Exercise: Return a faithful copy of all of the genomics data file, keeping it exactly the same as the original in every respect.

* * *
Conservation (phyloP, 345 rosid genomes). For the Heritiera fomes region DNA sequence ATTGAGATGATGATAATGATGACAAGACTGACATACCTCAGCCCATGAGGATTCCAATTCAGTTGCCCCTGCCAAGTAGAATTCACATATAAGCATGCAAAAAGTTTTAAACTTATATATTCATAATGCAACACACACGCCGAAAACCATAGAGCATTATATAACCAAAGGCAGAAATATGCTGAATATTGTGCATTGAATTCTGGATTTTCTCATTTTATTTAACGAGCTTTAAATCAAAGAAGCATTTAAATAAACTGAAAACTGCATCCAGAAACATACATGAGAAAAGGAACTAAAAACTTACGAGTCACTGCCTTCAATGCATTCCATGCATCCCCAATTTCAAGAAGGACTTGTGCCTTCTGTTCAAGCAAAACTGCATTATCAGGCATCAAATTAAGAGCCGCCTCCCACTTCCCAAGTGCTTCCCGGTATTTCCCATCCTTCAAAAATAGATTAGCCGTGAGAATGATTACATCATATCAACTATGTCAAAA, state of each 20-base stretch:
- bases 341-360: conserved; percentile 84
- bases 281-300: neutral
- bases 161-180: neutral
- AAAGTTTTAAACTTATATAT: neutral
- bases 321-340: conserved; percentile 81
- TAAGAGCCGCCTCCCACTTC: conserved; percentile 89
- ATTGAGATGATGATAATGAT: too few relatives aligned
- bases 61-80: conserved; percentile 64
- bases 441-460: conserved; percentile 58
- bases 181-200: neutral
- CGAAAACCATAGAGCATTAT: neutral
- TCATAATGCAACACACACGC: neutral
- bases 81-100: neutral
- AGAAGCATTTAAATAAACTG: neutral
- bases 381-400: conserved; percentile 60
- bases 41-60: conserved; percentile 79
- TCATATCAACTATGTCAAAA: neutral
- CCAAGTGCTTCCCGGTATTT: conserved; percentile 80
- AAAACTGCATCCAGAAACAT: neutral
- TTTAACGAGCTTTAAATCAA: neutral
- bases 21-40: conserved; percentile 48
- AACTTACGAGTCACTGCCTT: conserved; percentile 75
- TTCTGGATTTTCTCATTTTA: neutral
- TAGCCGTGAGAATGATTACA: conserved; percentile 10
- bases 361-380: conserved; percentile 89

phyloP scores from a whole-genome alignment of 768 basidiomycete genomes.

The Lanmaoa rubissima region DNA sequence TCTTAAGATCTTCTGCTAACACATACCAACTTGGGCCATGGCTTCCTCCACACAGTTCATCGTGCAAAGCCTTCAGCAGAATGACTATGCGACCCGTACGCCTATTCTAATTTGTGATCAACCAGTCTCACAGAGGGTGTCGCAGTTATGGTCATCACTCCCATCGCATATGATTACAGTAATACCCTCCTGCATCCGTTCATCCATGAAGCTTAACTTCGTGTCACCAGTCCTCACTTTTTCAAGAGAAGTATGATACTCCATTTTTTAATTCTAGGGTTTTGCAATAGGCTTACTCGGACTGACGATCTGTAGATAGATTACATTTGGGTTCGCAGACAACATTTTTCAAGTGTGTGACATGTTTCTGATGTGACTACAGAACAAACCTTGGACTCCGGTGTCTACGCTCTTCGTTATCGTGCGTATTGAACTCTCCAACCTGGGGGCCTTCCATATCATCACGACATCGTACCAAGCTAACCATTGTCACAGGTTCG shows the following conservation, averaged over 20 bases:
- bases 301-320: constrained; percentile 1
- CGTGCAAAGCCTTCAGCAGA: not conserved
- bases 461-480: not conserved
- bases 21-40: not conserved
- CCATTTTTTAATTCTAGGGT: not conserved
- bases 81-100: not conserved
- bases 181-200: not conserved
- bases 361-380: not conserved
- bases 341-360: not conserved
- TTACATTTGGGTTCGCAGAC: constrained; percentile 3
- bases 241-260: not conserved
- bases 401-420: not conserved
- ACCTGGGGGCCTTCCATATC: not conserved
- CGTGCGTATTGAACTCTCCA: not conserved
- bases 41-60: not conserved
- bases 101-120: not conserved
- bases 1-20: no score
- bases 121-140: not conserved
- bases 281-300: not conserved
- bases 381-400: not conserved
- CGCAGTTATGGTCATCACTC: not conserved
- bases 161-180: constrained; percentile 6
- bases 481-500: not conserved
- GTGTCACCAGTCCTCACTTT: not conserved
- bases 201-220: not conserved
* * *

Conservation (phyloP, 345 rosid genomes). For the Heritiera fomes region DNA sequence ATTGAGATGATGATAATGATGACAAGACTGACATACCTCAGCCCATGAGGATTCCAATTCAGTTGCCCCTGCCAAGTAGAATTCACATATAAGCATGCAAAAAGTTTTAAACTTATATATTCATAATGCAACACACACGCCGAAAACCATAGAGCATTATATAACCAAAGGCAGAAATATGCTGAATATTGTGCATTGAATTCTGGATTTTCTCATTTTATTTAACGAGCTTTAAATCAAAGAAGCATTTAAATAAACTGAAAACTGCATCCAGAAACATACATGAGAAAAGGAACTAAAAACTTACGAGTCACTGCCTTCAATGCATTCCATGCATCCCCAATTTCAAGAAGGACTTGTGCCTTCTGTTCAAGCAAAACTGCATTATCAGGCATCAAATTAAGAGCCGCCTCCCACTTCCCAAGTGCTTCCCGGTATTTCCCATCCTTCAAAAATAGATTAGCCGTGAGAATGATTACATCATATCAACTATGTCAAAA, state of each 20-base stretch:
- bases 341-360: conserved; percentile 84
- bases 281-300: neutral
- bases 161-180: neutral
- AAAGTTTTAAACTTATATAT: neutral
- bases 321-340: conserved; percentile 81
- TAAGAGCCGCCTCCCACTTC: conserved; percentile 89
- ATTGAGATGATGATAATGAT: too few relatives aligned
- bases 61-80: conserved; percentile 64
- bases 441-460: conserved; percentile 58
- bases 181-200: neutral
- CGAAAACCATAGAGCATTAT: neutral
- TCATAATGCAACACACACGC: neutral
- bases 81-100: neutral
- AGAAGCATTTAAATAAACTG: neutral
- bases 381-400: conserved; percentile 60
- bases 41-60: conserved; percentile 79
- TCATATCAACTATGTCAAAA: neutral
- CCAAGTGCTTCCCGGTATTT: conserved; percentile 80
- AAAACTGCATCCAGAAACAT: neutral
- TTTAACGAGCTTTAAATCAA: neutral
- bases 21-40: conserved; percentile 48
- AACTTACGAGTCACTGCCTT: conserved; percentile 75
- TTCTGGATTTTCTCATTTTA: neutral
- TAGCCGTGAGAATGATTACA: conserved; percentile 10
- bases 361-380: conserved; percentile 89

phyloP scores from a whole-genome alignment of 768 basidiomycete genomes.

The Lanmaoa rubissima region DNA sequence TCTTAAGATCTTCTGCTAACACATACCAACTTGGGCCATGGCTTCCTCCACACAGTTCATCGTGCAAAGCCTTCAGCAGAATGACTATGCGACCCGTACGCCTATTCTAATTTGTGATCAACCAGTCTCACAGAGGGTGTCGCAGTTATGGTCATCACTCCCATCGCATATGATTACAGTAATACCCTCCTGCATCCGTTCATCCATGAAGCTTAACTTCGTGTCACCAGTCCTCACTTTTTCAAGAGAAGTATGATACTCCATTTTTTAATTCTAGGGTTTTGCAATAGGCTTACTCGGACTGACGATCTGTAGATAGATTACATTTGGGTTCGCAGACAACATTTTTCAAGTGTGTGACATGTTTCTGATGTGACTACAGAACAAACCTTGGACTCCGGTGTCTACGCTCTTCGTTATCGTGCGTATTGAACTCTCCAACCTGGGGGCCTTCCATATCATCACGACATCGTACCAAGCTAACCATTGTCACAGGTTCG shows the following conservation, averaged over 20 bases:
- bases 301-320: constrained; percentile 1
- CGTGCAAAGCCTTCAGCAGA: not conserved
- bases 461-480: not conserved
- bases 21-40: not conserved
- CCATTTTTTAATTCTAGGGT: not conserved
- bases 81-100: not conserved
- bases 181-200: not conserved
- bases 361-380: not conserved
- bases 341-360: not conserved
- TTACATTTGGGTTCGCAGAC: constrained; percentile 3
- bases 241-260: not conserved
- bases 401-420: not conserved
- ACCTGGGGGCCTTCCATATC: not conserved
- CGTGCGTATTGAACTCTCCA: not conserved
- bases 41-60: not conserved
- bases 101-120: not conserved
- bases 1-20: no score
- bases 121-140: not conserved
- bases 281-300: not conserved
- bases 381-400: not conserved
- CGCAGTTATGGTCATCACTC: not conserved
- bases 161-180: constrained; percentile 6
- bases 481-500: not conserved
- GTGTCACCAGTCCTCACTTT: not conserved
- bases 201-220: not conserved